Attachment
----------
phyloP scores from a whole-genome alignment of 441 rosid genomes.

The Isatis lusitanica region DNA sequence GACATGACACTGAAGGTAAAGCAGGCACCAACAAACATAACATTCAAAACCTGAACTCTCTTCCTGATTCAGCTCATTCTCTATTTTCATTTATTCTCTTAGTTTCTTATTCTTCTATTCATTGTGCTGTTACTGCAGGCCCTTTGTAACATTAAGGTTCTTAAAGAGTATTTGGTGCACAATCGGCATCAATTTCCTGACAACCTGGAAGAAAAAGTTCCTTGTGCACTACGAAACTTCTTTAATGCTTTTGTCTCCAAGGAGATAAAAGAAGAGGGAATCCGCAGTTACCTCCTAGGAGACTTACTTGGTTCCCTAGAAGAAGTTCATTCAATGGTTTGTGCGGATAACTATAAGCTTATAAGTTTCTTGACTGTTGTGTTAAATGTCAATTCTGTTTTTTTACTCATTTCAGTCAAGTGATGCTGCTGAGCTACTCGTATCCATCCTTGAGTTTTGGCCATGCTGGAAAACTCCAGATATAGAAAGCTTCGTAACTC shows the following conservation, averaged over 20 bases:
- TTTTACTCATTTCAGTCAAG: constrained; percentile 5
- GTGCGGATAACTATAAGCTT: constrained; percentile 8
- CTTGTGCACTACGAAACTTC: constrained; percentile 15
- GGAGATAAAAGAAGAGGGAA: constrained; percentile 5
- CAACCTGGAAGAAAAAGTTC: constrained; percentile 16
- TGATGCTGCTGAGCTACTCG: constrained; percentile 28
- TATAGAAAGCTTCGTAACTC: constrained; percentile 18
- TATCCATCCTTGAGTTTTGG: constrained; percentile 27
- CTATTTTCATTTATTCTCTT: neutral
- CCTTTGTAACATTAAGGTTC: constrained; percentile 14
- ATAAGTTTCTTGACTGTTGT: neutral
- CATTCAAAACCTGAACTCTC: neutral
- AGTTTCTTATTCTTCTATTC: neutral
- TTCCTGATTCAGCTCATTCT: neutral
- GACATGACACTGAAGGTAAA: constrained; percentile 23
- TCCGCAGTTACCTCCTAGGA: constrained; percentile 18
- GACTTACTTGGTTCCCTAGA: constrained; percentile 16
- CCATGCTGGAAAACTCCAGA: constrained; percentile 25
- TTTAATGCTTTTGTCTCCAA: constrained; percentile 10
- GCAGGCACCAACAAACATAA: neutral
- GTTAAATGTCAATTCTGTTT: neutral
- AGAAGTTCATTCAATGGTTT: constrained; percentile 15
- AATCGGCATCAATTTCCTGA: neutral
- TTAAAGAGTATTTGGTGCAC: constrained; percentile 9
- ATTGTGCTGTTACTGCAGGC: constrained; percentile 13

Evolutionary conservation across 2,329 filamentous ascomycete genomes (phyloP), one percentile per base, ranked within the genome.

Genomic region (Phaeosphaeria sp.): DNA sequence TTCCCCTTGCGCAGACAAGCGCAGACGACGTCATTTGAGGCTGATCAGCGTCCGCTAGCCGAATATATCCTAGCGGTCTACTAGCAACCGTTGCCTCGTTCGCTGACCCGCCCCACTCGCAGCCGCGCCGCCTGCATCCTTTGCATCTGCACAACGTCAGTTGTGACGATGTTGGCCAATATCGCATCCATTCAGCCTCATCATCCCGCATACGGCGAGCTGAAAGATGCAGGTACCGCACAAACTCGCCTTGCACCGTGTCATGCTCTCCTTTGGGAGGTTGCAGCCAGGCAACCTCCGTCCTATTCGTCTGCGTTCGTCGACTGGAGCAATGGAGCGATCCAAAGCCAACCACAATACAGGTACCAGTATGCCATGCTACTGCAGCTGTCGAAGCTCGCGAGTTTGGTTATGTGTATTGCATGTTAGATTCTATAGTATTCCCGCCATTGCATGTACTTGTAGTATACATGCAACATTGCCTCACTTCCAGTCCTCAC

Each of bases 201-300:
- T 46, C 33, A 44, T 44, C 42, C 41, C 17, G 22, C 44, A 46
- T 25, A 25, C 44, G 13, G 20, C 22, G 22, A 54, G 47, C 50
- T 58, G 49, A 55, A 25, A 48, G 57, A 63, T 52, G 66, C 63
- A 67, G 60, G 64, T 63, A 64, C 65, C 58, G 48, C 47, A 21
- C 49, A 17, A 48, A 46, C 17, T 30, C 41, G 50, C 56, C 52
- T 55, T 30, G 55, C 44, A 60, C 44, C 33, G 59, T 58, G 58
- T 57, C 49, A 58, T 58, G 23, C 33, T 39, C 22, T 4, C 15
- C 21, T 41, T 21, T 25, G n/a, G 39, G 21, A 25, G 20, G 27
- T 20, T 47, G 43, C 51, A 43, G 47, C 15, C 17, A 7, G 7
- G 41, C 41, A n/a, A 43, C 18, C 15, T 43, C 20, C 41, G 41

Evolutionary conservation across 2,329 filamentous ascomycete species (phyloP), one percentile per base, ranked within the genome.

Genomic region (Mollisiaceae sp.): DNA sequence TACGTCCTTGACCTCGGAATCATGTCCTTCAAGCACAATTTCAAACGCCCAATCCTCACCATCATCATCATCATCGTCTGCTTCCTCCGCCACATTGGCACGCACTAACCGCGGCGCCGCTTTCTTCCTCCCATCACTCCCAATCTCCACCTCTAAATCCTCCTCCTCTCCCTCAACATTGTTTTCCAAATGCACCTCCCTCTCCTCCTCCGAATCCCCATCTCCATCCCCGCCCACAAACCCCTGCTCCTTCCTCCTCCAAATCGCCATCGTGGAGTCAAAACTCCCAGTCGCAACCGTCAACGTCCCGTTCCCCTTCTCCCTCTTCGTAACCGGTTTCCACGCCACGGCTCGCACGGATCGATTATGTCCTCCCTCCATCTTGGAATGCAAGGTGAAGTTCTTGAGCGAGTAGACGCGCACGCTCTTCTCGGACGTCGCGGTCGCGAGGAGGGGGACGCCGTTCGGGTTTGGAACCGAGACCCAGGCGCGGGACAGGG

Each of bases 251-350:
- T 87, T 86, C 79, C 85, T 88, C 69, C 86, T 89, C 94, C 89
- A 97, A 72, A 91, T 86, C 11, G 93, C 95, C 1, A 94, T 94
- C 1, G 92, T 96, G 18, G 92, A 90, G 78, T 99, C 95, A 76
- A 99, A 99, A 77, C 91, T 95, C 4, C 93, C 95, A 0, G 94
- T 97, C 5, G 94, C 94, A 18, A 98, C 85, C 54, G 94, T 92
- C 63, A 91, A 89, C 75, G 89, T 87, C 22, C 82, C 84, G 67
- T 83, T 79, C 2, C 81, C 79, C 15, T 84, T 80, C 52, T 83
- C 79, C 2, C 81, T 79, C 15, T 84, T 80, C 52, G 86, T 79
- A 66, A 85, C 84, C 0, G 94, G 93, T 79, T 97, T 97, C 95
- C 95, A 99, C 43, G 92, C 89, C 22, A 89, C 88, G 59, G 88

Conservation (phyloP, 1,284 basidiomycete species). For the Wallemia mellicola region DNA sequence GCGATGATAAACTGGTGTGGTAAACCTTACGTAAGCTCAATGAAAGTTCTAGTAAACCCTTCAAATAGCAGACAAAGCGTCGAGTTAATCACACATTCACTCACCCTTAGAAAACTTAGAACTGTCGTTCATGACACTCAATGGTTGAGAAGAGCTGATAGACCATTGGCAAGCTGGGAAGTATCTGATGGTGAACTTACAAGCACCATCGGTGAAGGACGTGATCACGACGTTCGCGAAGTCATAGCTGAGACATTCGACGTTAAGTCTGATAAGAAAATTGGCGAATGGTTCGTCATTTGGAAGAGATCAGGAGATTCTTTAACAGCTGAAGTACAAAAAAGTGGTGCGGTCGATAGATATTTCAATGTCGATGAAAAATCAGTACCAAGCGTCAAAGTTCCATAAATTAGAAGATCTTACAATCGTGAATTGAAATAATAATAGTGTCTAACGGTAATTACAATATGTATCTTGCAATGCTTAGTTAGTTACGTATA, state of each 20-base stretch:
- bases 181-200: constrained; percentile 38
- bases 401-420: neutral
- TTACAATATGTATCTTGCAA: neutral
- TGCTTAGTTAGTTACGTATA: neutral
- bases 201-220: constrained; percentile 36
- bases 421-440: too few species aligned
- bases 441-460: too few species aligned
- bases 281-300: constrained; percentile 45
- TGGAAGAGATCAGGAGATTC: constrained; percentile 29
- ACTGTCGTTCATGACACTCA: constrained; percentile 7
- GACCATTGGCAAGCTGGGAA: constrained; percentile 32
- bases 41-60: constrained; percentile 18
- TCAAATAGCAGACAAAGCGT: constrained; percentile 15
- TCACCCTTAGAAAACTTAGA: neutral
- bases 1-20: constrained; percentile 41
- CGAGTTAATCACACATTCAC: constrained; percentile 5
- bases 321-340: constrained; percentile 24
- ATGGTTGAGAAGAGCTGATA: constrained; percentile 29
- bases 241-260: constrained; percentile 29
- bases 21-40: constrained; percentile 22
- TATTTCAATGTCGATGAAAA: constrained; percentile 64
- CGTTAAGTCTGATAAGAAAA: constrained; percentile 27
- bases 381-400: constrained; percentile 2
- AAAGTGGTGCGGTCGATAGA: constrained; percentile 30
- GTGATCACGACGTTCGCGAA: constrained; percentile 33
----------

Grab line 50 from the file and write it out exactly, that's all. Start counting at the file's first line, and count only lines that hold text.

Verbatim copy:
- T 83, T 79, C 2, C 81, C 79, C 15, T 84, T 80, C 52, T 83